GrassBy Keum Suk Gendry-KimDrawn & Quarterly; 480 pages; $34.95
Sometimes graphic novels can be perceived as a little frivolous. There are many exceptions, such as Persepolis or Maus; the story of a Korean girl presented in Grass joins those prestigious titles as one of the most powerful and moving in sequential art.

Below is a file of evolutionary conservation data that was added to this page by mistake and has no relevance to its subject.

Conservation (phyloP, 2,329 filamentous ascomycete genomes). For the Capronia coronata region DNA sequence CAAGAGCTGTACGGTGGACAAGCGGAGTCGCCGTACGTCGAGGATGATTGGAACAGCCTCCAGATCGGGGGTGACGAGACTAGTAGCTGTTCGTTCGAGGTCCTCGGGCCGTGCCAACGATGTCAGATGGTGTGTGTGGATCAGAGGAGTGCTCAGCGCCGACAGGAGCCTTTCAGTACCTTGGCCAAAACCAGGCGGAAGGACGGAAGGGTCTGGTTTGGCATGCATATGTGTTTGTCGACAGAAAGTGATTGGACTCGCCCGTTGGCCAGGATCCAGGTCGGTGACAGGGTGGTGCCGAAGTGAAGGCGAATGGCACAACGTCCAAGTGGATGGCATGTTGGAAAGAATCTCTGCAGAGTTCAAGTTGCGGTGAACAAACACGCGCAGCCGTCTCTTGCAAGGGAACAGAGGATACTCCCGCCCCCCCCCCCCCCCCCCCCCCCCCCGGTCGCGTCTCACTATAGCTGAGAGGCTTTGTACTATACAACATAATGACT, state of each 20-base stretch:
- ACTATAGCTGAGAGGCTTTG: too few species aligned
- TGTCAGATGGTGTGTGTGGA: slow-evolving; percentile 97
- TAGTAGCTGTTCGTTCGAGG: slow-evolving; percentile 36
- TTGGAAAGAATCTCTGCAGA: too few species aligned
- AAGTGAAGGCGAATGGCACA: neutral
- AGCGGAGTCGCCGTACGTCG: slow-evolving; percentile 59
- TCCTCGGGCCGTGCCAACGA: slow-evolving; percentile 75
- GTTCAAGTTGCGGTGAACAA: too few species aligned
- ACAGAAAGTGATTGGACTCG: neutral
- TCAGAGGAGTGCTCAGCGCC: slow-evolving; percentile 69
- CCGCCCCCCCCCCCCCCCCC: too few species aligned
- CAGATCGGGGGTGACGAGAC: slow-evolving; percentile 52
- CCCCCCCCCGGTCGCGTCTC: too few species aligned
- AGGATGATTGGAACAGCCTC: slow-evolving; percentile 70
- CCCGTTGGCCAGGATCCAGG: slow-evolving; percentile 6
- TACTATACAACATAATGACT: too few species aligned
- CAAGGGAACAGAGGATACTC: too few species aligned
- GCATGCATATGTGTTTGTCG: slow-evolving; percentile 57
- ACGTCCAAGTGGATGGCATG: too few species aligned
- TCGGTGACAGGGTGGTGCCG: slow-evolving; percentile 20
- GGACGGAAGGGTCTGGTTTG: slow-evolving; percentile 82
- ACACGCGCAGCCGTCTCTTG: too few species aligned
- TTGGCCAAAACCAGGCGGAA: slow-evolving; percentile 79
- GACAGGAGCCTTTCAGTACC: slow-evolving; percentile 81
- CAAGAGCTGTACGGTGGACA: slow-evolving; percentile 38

It’s the biography of Okseon Lee, one of the thousands forced to become “comfort women” by the Japanese military during the Second World War. Her experiences, before and after her sexual slavery, are presented in matter-of-fact terms by Gendry-Kim with an honesty that’s unique to this serious side of cartooning, with its simplified, direct depiction of people, their emotions and their environments. And Gendry-Kim takes it further by examining her own experiences as she interviews Lee, showing herself and her self-doubt as part of the story.